A lot of jazz fans, particularly those who worship anything that involves ex-members of M-Base, are going to love this album. It has complex arrangements, highly skilled playing and, as the title suggests, is a creative mélange of many different styles. There are rough funk numbers, bittersweet ballads, frenetic post-bop jams and the odd Latin flourish thrown in for good measure. Somehow though, it doesn’t quite add up. There is much to admire but it fails to endear itself—certainly not in the way that talent such as this should.
Plaxico is an important figure on the current jazz scene. Still irritatingly young, despite 20 years as a key bass player—for Blakey and Chet Baker in his early days and for any number of big names more recently. He is best loved, if not best known, as the man responsible for the remarkable, if somewhat austere, arrangements on Cassandra Wilson’s popular and critically acclaimed song collections. This release is also quite closely scored and arranged—a mixed blessing, as it happens.
He has tried to unite a funk groove with the sudden time changes and complicated signatures of current post and hard bop stylings. Trumpet and sax are the prime vehicles for the latter half of the equation. Personally, I find the jitteriness and jumping about that the horns continually engage in very off-putting—but then I’m not as embarrassed by on the One jazz-funk or the less intricate fusion path as real jazzers are. Plaxico dabbled with more conventional Smoothness a few years back and had his wrists duly slapped. He is obviously not going to make that mistake again. The ballads are not a problem but the uptempo numbers have this stop-start feel and a tiresome harshness of tone.
Not too much of that to mar the opening cut, though. “Squib Cakes” is the old Tower of Power funk classic—played fairly straight if a little jazzier and featuring Lew Soloff from the old Blood, Sweat and Tears outfit. As a later track is called “T. O. P.” and uses the same approach, Plaxico must have a hitherto concealed fondness for the late-‘60s/early-‘70s jazz/rock/soul mix of both groups. I’ll run with him on TOP but BST never did it for me, and though Soloff is a fine trumpeter, they were also too overpoweringly brassy for my ears. All the horns here sound a bit like that, alternate trumpeter Jeremy Pelt and sax men Tim Ries and Marcus Strickland seem as one in their pursuit of the forceful and strident.
When the funk plays second fiddle to the post-bop, this is more noticeable. “Mélange” is, in fact, the worst culprit, though “Short Cake” comes close. How much of this is down to the players’ own style I am not sure, but my guess is that they were acting under orders. Plaxico was obviously wanting to inject “edge” into what might have been run-of-the-mill funk jamming. He succeeds rather too well. In fairness, the technical level of the solos is very high and those coming from the freer end of the scale will probably find this all as mellow as a vintage Port. In short spells I can handle it, “Paella” seems to me the pick of these numbers—a little Latin flow always helps—but that would have been enough.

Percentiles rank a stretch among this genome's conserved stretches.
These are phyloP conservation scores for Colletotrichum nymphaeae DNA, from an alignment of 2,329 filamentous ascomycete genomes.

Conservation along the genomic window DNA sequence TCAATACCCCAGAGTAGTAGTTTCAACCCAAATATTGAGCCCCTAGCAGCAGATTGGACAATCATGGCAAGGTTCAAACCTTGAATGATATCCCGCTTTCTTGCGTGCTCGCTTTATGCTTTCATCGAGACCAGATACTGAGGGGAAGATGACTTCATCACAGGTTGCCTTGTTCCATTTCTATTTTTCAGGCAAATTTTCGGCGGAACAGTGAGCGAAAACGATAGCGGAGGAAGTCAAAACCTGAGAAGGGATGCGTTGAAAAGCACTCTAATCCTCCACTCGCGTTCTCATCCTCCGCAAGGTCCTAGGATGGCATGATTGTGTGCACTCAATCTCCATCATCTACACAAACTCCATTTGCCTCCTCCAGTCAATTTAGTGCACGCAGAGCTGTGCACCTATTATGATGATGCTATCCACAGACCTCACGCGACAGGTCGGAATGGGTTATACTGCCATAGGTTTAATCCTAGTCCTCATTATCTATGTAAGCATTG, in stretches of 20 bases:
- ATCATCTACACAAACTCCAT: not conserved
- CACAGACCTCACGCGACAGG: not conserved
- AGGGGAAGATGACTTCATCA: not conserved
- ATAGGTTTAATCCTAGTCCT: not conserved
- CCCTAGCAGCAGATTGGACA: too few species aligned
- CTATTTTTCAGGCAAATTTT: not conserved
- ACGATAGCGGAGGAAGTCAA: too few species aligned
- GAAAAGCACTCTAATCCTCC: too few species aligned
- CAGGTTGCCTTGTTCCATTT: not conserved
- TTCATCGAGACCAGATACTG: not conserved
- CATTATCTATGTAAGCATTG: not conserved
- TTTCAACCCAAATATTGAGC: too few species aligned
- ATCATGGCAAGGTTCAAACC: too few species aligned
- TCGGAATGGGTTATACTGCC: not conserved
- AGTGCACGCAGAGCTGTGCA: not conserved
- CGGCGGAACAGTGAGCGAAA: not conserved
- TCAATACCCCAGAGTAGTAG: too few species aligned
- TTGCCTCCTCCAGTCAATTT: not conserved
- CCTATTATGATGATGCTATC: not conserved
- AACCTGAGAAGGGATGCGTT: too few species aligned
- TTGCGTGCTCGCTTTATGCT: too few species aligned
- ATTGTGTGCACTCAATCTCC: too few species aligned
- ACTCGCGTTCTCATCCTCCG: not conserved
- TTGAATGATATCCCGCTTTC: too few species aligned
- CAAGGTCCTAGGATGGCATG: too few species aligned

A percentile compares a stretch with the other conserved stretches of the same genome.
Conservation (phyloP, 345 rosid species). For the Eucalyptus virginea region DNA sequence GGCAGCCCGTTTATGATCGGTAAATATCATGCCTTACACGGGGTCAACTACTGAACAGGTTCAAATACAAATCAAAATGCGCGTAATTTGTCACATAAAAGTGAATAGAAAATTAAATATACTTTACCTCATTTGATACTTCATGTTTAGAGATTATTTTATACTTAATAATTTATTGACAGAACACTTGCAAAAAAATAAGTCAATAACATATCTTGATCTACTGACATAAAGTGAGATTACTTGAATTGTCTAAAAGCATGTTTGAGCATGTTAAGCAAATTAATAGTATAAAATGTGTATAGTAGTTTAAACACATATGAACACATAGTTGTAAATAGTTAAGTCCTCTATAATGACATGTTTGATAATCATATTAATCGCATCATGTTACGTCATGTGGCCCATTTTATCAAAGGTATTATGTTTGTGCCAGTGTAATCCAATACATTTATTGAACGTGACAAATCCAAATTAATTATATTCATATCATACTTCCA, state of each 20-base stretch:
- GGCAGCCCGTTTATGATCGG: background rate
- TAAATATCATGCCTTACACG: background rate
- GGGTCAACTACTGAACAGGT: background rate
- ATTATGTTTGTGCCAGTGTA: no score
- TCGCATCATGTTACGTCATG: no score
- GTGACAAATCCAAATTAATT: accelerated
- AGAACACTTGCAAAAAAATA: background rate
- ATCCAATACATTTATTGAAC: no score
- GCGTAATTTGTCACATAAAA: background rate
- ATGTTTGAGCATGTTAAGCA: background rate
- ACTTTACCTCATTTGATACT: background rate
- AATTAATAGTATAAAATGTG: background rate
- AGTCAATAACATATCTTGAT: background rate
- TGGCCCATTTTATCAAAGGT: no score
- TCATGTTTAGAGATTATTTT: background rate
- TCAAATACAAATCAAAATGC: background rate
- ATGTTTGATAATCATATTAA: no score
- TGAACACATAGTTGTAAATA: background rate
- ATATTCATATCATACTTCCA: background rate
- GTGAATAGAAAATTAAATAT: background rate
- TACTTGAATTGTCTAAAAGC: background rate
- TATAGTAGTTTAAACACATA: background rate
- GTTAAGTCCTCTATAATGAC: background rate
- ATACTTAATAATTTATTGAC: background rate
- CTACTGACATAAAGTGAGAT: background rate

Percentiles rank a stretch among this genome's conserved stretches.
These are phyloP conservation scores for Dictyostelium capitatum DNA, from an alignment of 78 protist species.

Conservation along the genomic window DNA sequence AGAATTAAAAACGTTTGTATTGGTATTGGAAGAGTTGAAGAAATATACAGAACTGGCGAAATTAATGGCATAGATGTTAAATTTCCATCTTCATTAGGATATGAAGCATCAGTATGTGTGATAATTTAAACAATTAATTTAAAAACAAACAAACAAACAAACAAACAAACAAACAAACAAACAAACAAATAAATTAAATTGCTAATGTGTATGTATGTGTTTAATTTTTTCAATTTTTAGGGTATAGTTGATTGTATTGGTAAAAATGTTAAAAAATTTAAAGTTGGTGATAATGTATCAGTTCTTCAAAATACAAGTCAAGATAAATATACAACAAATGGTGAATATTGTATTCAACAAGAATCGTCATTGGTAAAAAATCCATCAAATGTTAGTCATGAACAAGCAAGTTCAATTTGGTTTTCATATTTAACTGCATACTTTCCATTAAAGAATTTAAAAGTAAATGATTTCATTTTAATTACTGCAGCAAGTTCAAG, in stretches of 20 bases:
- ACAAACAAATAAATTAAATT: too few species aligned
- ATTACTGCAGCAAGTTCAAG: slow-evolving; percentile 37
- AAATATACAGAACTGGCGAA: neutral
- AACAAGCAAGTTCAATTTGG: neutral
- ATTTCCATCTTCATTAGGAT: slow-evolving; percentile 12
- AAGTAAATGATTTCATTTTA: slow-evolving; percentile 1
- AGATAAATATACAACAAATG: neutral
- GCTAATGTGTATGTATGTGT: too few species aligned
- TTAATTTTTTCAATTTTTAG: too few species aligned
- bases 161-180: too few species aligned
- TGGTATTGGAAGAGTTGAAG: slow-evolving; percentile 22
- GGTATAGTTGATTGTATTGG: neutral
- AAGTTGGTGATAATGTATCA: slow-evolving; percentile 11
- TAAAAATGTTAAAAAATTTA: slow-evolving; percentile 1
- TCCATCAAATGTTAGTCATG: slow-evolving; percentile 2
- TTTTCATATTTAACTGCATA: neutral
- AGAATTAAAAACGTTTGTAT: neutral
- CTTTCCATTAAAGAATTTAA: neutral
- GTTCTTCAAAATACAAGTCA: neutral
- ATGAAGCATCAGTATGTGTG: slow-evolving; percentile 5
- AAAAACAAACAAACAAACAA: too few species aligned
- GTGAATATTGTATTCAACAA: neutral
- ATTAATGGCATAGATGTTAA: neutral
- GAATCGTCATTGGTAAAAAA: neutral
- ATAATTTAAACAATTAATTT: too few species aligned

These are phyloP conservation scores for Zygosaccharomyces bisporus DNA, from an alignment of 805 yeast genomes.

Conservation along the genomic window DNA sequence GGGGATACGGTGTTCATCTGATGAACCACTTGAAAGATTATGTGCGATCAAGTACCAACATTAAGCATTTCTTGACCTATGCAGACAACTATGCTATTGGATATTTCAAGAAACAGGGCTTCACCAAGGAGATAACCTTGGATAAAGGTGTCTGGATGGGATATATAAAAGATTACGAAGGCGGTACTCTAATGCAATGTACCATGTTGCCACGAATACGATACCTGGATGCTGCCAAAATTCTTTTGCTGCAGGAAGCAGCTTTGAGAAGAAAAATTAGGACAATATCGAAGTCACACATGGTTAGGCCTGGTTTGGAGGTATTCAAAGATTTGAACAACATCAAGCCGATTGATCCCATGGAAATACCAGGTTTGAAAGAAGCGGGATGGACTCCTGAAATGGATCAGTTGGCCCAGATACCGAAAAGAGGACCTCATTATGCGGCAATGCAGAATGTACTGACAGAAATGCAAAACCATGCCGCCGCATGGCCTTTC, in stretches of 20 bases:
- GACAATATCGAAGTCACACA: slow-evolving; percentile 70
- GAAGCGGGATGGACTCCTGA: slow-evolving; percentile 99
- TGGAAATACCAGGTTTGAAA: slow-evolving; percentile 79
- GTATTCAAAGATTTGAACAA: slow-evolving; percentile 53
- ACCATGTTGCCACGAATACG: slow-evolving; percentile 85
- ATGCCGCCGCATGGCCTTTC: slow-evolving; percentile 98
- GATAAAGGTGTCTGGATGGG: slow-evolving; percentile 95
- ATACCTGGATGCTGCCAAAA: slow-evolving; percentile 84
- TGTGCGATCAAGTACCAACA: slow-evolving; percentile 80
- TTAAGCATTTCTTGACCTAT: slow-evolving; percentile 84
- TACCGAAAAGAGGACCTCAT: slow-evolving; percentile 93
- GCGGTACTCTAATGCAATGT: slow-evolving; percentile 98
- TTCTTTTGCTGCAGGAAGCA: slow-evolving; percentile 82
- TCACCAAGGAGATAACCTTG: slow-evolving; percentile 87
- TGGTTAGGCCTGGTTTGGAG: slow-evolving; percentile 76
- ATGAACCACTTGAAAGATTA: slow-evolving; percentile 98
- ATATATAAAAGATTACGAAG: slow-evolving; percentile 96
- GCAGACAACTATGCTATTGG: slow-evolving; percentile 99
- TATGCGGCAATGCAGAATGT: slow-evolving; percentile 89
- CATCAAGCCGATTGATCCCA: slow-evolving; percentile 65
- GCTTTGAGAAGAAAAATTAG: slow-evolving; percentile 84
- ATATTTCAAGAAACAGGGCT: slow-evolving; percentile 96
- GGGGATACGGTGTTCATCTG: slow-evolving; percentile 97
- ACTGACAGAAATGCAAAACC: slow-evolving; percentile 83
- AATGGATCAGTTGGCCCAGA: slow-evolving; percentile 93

If I react negatively to the horn section, the opposite is the case for the two keyboard players. George Colligan (piano/organ) is magnificent, particularly on Hammond, while newcomer Helen Sung (piano/electric piano) makes a contribution that will have you waiting eagerly for her first album. The churchy “Sunday Morning” is a stand-out track largely on account of Colligan, mind you it also has the best and least hectic of the trumpet and sax efforts. Pelt and Strickland lay down truly solid solos. Sung displays her dexterity on “Paella” and her tonal skills on “Darkness”. She handles the quick tempo with ease and is suitably delicate on the muted, Mingus-like “Darkness”. This urban impressionism is far and away my favourite cut—“Autumn in New York” meets “Goodbye Pork Pie Hat”.
“Beloved” is the other ballad and is in the same mould, though less lovely as a melody. It features Plaxico on bowed bass, which he plays in a very classical style. His compositions may occasionally recall Mingus; his playing is his own. He actually solos very little on these tunes, which is unusual and a loss. Even the closing number “Windy City”, a tribute to his home town, finds him content to keep the groove flowing while others wrestle with the abrupt shifts in tempo that give the track a Marcus Miller, jazz-rock flavour.
It seems churlish to appear hostile to an album that is so inventive and well executed, all according to plan. Unquestionably, there are some very fine moments in Mélange and evidence of a keen intelligence at work. The parts never gelled into a satisfying whole, for me anyway. I greatly respect Plaxico and his talent; I’ll have to wait for a different project to truly relish it.